It’s important that we find meaning in our work before any of the phenomenon’s outlined in this article take stuck. Pluck up the courage and have a one-on-one meeting with your manager and express your desire to find meaning in your work. You can start simply by identifying “what’s important to you?” What are your hopes and dreams? Do you want to travel or have the flexibility to work overseas? Be mindful however, of what their current challenges are.

If they don’t have the ability to help you, you should explore mentoring opportunities. These can help you to understand what an authentic approach to navigate your workplace can look like. Finding your network of advocates can also be useful to give you support and offer you holistic solutions to not just surviving in the workplace but thriving at what you do.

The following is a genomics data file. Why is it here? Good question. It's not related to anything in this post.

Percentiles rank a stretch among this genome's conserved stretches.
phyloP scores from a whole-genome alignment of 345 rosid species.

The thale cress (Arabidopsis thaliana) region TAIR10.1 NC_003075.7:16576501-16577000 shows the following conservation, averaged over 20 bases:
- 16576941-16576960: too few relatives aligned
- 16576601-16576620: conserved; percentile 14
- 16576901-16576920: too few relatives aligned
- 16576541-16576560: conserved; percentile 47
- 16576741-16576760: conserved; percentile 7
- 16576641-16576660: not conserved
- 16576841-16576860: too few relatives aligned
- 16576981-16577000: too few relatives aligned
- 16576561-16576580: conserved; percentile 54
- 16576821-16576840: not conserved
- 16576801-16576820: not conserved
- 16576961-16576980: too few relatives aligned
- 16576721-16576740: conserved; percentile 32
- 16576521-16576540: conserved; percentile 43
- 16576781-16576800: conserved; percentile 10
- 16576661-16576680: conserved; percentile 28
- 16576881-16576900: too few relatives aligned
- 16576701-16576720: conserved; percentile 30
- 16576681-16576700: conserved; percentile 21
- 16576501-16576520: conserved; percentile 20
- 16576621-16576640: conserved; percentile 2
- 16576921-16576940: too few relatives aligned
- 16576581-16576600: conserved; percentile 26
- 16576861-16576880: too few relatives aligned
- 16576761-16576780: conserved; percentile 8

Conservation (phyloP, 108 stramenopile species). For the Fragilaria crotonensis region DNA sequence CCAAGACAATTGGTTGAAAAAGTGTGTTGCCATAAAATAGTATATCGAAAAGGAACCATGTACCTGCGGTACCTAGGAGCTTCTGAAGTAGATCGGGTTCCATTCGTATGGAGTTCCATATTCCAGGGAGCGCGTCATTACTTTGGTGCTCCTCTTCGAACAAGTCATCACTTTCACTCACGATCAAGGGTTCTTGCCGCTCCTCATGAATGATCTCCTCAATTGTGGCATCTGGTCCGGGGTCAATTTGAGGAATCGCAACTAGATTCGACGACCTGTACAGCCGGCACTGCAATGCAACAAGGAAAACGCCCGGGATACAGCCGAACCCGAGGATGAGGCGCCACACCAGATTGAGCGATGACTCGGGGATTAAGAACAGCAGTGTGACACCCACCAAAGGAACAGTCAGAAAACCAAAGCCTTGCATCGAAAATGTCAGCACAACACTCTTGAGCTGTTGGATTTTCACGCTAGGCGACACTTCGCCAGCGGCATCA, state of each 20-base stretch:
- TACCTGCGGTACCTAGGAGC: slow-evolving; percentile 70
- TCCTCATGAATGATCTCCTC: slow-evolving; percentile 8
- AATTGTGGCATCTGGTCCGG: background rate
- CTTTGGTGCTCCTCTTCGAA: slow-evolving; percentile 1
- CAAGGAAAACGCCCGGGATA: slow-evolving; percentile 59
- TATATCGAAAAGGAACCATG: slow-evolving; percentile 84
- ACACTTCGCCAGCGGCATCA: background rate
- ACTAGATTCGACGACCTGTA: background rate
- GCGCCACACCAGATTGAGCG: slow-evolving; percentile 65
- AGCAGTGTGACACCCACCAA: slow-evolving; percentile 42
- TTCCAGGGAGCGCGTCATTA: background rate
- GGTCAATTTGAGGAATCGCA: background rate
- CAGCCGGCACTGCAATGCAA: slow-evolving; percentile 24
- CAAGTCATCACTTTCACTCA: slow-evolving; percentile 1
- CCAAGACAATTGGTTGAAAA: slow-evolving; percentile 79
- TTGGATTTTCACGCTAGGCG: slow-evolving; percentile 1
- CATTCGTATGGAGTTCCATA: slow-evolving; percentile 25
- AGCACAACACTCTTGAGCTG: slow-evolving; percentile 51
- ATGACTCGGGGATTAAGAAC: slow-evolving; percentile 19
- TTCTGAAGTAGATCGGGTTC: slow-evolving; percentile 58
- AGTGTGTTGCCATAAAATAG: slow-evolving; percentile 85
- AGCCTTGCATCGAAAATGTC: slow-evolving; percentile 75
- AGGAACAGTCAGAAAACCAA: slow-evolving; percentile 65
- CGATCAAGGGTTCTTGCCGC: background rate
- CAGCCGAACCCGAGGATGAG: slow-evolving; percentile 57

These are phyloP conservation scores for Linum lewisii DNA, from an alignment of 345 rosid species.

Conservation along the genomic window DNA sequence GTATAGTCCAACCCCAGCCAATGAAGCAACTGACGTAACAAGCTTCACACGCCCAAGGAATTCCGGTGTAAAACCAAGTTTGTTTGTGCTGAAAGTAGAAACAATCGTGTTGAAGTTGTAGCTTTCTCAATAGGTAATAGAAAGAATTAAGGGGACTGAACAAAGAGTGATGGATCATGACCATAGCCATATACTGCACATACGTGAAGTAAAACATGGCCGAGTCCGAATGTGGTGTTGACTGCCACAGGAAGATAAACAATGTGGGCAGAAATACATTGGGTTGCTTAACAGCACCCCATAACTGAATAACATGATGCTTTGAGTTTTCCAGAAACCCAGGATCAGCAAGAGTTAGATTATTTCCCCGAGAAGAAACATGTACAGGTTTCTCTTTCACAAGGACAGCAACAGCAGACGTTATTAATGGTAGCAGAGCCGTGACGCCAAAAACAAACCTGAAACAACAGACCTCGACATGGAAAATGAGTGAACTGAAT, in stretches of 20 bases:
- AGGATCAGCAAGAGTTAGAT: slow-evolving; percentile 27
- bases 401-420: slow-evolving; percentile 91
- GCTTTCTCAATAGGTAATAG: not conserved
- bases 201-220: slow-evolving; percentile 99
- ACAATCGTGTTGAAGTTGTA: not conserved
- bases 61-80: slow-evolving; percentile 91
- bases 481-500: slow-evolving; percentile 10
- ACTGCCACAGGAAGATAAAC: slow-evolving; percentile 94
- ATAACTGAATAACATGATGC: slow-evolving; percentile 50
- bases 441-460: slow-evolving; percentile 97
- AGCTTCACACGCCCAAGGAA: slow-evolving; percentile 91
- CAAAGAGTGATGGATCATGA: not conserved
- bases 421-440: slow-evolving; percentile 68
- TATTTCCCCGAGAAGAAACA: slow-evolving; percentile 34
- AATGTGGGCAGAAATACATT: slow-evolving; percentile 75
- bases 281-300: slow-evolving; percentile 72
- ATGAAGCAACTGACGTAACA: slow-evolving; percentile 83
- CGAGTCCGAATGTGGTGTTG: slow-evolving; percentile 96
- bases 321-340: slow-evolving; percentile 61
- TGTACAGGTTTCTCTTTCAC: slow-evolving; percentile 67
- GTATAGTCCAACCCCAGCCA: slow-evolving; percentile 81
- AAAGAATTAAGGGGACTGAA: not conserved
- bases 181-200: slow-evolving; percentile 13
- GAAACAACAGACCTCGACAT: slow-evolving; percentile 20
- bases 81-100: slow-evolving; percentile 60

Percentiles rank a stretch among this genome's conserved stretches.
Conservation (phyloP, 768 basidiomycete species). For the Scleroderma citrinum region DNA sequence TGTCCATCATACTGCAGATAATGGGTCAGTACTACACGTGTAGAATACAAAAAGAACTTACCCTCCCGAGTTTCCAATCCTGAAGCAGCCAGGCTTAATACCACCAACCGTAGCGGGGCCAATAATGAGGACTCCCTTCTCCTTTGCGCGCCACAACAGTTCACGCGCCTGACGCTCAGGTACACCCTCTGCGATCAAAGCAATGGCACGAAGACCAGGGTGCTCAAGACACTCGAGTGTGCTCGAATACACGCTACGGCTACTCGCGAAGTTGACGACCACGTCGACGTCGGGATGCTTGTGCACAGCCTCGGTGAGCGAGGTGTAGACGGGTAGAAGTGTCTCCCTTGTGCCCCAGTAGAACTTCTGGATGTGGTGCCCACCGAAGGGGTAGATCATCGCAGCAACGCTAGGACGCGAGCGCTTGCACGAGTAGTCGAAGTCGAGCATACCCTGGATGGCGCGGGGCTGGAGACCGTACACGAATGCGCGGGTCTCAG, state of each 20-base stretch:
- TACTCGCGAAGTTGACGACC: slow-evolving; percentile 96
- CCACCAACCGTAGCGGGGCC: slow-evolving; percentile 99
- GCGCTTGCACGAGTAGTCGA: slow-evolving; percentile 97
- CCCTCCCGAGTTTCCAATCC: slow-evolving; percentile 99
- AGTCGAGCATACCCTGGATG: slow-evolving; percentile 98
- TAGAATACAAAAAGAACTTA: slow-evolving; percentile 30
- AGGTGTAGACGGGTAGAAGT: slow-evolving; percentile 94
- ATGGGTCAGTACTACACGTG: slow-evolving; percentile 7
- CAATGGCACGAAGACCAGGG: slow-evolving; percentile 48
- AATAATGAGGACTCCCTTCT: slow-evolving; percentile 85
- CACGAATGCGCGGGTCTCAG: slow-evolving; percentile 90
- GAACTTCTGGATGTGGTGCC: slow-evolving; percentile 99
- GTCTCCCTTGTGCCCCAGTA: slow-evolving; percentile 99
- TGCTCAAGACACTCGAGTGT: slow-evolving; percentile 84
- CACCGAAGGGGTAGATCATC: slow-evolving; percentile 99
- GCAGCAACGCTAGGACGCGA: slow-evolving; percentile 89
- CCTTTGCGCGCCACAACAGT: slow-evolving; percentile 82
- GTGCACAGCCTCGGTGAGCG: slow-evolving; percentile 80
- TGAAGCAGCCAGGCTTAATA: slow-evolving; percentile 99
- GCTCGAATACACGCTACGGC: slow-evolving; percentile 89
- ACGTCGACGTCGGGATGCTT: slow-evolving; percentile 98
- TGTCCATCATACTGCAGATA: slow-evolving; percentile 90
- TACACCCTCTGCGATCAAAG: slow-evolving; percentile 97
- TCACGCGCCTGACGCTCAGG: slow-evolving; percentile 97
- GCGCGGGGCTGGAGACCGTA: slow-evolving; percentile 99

1) Wingard, J. (2021) ‘The Great Resignation’: Why Gen Z Is Leaving The Workforce In Droves…And What To Do About It. Forbes Online. [] 

2) Majority of Job-Changers in the Great Resignation Were Burned Out, Wanted to Be Valued and Cared For. (2021) Cision PR Newswire. []

3) Porter, A (2022) The Great Exhaustion: why we’re all experiencing an absolute, overwhelming feeling of emotional exhaustion. Stylist Magazine. []

4) Women @ Work 2022: A Global Outlook’ (2022) []

5) Bowler, H (2022) ‘War, Transphobia, Discrimination’: CMO On The Issues Marketers Must Address, The Drum. []